Daily Item


Topic E15 "Gasoline"
Day 05 Jan 2013


E15 "gasoline" is creeping into the broad market.  It is not available locally yet but you may encounter it when travelling elsewhere.  It is an ethanol blend with 15% ethanol and 85% conventional gasoline.  This should not be confused with E85 which is 85% ethanol and is only to be used in "Flex Fuel" vehicles.

Virtually all cars, trucks and other gasoline powered vehicles manufactured before 2012 should not use E15.  It is quite corrosive and will cause fuel system problems.  It was approved for use in the US by the EPA without sufficient long term testing.  Most major automobile manufacturers, motorcycle manufacturers, boat manufacturers and other manufacturers of "gas engines" have stated that the use of E15 will void your warranty.   For more info, see this video from Fox News; or this item from USA Today

Ethanol is an alcohol product produced from domestic corn.  The argument for using ethanol in motor vehicles is that it reduces reliance on foreign oil and is cheaper/greener.  The former is probably true, but the latter is not.  Unfortunately, the "ethanol debate" is a lot like global warming or any number of debates where each side seems to have a really good set of arguments.  It appears to this writer that E15 (and most ethanol products) is another example of poorly thought-out federal policy.  Ethanol blends appear to be “better for the environment” because they reduce greenhouse gases and the use of petroleum base, but that is not really the case.  When you adjust the Washington bafflegab to account for the reduced caloric content (less energy) which mean poorer mileage and the indirect environmental costs of growing the corn (massive subsidies and guess where fertilizers come from) and vehicle damage, and that historically most U.S. ethanol has came from corn and the required electricity for many distilleries came mainly from coal, Ethanol blends only help corn farmers and ethanol producers, not the environment and not you.  And guess who is paying these subsidies so farmers1 can grow corn and ethanol produces2   can product the ethanol that eventually finds its way into your gas tank.  When you look at the real costs of E85 it is close to $7 per gallon.  The diversion of corn from food to fuel also drives up the price of food.  It is estimated that the fraction of US corn production that is now diverted to ethanol production would feed 400 million people.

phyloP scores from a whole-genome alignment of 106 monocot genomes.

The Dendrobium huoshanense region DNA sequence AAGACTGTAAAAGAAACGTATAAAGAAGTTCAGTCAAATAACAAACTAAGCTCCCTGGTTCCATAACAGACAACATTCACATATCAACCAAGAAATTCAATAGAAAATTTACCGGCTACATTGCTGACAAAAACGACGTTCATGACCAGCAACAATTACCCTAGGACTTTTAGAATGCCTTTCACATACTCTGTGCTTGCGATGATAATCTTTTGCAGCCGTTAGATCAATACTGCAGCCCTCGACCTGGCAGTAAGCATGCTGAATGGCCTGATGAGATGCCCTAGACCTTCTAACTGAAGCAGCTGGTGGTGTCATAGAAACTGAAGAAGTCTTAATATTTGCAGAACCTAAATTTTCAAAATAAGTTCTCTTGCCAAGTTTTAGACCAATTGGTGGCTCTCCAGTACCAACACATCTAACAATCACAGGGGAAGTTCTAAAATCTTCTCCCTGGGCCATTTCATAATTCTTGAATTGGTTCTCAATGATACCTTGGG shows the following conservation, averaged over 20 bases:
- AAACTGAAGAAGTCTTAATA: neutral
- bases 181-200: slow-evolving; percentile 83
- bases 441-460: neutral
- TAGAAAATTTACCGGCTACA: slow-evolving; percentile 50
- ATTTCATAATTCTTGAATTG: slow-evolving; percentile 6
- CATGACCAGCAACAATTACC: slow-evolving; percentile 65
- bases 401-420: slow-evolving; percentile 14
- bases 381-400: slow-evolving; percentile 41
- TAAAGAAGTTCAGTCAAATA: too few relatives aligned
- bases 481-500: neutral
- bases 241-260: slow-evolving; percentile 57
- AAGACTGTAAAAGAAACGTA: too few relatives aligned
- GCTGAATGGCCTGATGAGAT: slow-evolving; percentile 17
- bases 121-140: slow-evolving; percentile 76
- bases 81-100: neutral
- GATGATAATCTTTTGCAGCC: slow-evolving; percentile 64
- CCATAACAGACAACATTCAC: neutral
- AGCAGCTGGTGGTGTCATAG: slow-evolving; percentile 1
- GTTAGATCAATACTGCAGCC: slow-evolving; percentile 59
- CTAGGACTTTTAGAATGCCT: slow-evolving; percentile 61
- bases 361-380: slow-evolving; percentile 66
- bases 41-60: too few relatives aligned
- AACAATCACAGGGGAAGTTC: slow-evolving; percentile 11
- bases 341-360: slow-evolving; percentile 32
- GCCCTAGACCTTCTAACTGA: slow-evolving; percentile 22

But even if the E15 blend acts as the EPA claims, it is approved only for cars manufactured after 2001.  But there is no effective way to preclude the use in older cars -- nothing like the small pump nozzle and associated filler tube that was implements for non-leaded gasoline.  So unless the owner knows and is paying attention, his pre 2001 vehicle is in trouble. 

This is just one more example of how pathetic the federal government is when it comes to thinking through long term implications of their policy decisions.  It is difficult to identify even a single example of a new government initiative that did not back fire.  If the federal government were required to abide by the same rules that govern companies under agency oversight, we would have far fewer incidents like E15.  But it could be worse:  as Will Rogers said, "it is a good thing that we do not get all the government we pay for".


1.  subsidies to corn farmers have totaled over $82 billion in the last 15 years.  Corn is our most lavishly subsidized food crop, by a wide margin; it drew more in subsidies over that period than wheat, soybeans , and rice combined.

2.  subsidies to ethanol producers (45 to 51 cents per gallon produced and sold) stopped at the end of 2011.  The estimate for subsidies awarded to the ethanol producing industry through the end of 2011 is $45 billion